“Men like Scarabus thrive on the apathy of others.”
After helping a magician-turned-raven (Peter Lorre) return to his human form, the son (Vincent Price) of a deceased grand sorceror — accompanied by his daughter (Olive Sturgess), Lorre, and Lorre’s son (Jack Nicholson) — heads to the castle of his father’s rival, Dr. Scarabus (Boris Karloff), who may be living with Price’s long-lost wife Lenore (Hazel Court).
Genres, Themes, Actors, and Directors:
- Boris Karloff Films
- Edgar Allan Poe Films
- Jack Nicholson Films
- Peter Lorre Films
- Roger Corman Films
- Vincent Price Films
- Witches and Wizards
After successfully injecting dark humor into the second vignette of their Poe-inspired anthology film Tales of Terror (1962), Roger Corman and screenwriter Richard Matheson decided to craft this overtly comedic parody, which only very loosely adheres to elements of its supposed source material (Poe’s poem “The Raven”). While the premise is clever, the film gets off to a decidedly creaky start, as the humor remains dull at best, and we keep hoping for more biting wit to emerge; it’s not until Karloff arrives on the scene that things finally begin to perk up — indeed, he’s such an engaging presence that whenever his character is part of the storyline, one can’t help suddenly feeling more involved.
Karloff’s culminating duel with Price — while marred somewhat by corny low-budget special effects — remains the film’s undisputed comedic highlight. Watch for a young, handsome Jack Nicholson, who gives a decent (if not particularly inspired) performance as Lorre’s son.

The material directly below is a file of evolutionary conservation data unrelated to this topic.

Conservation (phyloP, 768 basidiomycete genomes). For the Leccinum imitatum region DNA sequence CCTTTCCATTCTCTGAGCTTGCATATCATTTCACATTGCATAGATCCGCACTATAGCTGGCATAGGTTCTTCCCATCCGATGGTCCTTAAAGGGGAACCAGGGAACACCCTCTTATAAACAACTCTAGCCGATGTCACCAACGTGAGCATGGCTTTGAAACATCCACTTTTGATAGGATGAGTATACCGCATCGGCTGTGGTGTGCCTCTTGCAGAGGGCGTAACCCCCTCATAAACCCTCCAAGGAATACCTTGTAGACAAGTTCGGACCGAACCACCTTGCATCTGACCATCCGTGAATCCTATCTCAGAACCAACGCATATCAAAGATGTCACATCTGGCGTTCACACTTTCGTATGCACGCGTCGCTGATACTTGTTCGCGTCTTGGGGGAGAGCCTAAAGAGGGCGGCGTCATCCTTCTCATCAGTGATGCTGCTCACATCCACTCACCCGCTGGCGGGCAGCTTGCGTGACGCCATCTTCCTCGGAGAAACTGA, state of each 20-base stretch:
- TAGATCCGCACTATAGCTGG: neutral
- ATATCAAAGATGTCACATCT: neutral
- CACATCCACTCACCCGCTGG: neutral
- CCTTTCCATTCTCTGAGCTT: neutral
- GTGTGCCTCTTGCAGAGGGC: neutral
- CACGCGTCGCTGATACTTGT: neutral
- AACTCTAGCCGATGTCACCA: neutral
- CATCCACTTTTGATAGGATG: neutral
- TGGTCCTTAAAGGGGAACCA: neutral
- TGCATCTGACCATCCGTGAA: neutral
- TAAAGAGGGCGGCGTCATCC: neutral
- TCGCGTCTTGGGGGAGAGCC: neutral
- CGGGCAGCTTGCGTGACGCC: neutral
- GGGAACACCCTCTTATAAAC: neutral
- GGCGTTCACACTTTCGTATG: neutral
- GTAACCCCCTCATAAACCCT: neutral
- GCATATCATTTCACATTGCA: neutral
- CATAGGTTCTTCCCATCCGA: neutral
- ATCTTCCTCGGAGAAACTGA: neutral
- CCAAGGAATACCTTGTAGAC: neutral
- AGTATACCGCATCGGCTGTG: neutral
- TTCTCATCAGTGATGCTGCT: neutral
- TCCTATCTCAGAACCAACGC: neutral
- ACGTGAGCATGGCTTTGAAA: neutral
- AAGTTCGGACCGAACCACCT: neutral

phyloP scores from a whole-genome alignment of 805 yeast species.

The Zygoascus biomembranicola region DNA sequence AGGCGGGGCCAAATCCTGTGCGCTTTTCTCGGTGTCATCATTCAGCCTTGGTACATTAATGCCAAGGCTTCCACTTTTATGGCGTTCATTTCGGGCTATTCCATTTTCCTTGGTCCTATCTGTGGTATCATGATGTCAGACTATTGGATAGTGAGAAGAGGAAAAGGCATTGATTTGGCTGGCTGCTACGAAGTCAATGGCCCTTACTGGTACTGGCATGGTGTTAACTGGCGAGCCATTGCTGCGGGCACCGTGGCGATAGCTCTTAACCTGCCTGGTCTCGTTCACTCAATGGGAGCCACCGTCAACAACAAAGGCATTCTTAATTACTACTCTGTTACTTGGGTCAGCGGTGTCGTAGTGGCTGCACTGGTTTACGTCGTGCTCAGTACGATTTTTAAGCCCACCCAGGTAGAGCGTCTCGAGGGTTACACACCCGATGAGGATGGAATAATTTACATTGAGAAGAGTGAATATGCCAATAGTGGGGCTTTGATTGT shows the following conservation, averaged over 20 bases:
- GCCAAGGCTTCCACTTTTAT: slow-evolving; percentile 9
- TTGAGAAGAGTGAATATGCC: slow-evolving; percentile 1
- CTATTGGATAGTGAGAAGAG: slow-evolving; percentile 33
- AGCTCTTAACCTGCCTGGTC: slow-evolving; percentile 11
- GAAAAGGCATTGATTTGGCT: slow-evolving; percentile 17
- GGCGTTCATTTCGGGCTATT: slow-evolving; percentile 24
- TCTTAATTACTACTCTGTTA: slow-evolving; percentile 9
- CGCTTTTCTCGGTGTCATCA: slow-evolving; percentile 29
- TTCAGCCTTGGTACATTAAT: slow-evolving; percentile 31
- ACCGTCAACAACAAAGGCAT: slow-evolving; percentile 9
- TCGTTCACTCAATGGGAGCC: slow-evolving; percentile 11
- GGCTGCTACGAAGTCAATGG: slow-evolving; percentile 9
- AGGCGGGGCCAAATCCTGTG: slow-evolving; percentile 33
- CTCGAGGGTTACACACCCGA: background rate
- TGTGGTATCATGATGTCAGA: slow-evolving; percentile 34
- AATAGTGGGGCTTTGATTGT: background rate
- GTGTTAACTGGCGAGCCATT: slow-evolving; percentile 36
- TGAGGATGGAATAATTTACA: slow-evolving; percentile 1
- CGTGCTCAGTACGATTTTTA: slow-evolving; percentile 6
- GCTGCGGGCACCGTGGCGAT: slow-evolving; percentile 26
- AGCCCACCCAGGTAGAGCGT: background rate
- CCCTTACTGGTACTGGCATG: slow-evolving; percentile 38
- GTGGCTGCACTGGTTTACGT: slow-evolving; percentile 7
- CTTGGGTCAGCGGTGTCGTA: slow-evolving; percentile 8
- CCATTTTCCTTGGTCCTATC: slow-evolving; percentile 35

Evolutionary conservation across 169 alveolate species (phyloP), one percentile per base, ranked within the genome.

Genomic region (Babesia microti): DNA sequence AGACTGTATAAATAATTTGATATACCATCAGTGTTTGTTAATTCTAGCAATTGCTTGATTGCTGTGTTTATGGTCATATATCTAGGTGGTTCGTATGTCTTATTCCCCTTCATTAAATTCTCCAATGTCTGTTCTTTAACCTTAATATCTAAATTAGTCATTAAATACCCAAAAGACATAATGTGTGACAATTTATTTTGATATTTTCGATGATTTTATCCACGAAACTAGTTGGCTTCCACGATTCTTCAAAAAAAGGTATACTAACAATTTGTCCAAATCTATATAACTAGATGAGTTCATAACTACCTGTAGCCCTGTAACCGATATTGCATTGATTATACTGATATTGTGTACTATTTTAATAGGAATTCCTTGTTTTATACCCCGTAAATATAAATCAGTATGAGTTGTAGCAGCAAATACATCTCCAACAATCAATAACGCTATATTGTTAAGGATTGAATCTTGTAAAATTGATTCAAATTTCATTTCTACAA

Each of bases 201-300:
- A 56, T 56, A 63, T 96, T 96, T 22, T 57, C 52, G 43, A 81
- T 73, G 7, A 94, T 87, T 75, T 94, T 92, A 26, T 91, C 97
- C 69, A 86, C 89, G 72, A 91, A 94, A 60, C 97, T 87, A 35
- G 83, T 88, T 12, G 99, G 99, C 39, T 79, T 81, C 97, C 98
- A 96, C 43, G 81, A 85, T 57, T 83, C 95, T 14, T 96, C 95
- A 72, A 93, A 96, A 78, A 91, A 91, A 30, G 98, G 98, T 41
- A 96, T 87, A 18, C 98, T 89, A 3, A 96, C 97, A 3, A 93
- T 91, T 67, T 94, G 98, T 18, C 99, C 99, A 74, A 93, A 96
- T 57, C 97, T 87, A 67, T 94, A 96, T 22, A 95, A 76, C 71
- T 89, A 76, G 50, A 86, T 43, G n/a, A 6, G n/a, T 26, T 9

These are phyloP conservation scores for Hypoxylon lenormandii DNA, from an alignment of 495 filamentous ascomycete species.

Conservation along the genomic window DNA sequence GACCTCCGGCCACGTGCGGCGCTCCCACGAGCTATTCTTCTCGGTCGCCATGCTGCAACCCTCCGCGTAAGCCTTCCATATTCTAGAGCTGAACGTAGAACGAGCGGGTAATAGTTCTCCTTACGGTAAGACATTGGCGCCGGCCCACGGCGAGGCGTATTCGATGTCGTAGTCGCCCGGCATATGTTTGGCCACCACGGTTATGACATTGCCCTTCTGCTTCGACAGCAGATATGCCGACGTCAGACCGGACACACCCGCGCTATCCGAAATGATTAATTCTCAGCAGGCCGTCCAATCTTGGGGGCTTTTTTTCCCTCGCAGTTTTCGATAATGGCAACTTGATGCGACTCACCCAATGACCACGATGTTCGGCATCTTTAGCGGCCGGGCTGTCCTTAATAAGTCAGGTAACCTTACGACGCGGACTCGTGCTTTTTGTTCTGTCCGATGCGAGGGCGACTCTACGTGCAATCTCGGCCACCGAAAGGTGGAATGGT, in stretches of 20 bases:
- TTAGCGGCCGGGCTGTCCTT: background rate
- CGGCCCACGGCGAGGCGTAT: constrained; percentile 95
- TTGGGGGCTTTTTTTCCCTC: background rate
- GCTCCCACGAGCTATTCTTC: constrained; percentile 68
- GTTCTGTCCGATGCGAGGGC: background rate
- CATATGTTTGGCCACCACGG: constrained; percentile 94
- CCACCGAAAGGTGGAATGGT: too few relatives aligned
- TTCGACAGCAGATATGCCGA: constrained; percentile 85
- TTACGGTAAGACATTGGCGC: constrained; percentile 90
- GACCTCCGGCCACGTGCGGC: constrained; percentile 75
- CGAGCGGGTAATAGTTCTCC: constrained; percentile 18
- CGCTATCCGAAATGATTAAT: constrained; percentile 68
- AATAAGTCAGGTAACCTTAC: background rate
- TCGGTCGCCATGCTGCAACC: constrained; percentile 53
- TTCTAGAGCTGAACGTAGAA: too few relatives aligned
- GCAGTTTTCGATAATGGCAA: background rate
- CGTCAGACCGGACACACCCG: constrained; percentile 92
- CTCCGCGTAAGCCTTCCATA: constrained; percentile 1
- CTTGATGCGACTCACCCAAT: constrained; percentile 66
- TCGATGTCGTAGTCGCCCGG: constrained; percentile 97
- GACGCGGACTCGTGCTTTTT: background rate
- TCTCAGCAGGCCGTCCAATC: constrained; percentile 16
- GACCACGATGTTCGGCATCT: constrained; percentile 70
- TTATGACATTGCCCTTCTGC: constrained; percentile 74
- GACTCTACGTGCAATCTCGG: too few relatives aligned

Note: Karloff co-starred in another Poe-related film entitled The Raven (1935) nearly 30 years earlier; the two would make an interesting double-bill.
Redeeming Qualities and Moments:
- Boris Karloff as Dr. Scarabus
- Game performances by the ensemble cast
- The fun duel finale
No, though it’s worth a one-time look, simply for its fun moments — and as a cult favorite.
One thought on “Raven, The (1963)”
A once-must, as one of the more successful Corman flicks of the period.
This is not a great classic by any means – but it’s entertaining enough to warrant a look, and you won’t mind passing the time with it, especially with these pros having fun playing off each other. Matheson’s script is not half-bad (for what it is). Things move efficiently (helped along immensely by Les Baxter’s delightful score) and there are enough surprises to hold interest effortlessly. It’s rather nice seeing Corman in this comedic a mood for a change – and, considering how notorious he was with his low budgets, this film looks and feels pretty nifty.
In other words, it’s an above-average popcorn flick. And, as noted, the duel finale is fun – it’s actually what makes the movie worth it. By turns, it’s thrilling and chuckle-worthy seeing Karloff and Price zapping each other (with magical rays, etc.) non-stop as they think up ways to out-do each other. (My fave here is when Price suddenly thrusts a bat at Karloff, who turns it into a black fan and, almost coquettishly, fans himself.)
Overall, an enjoyable cult item.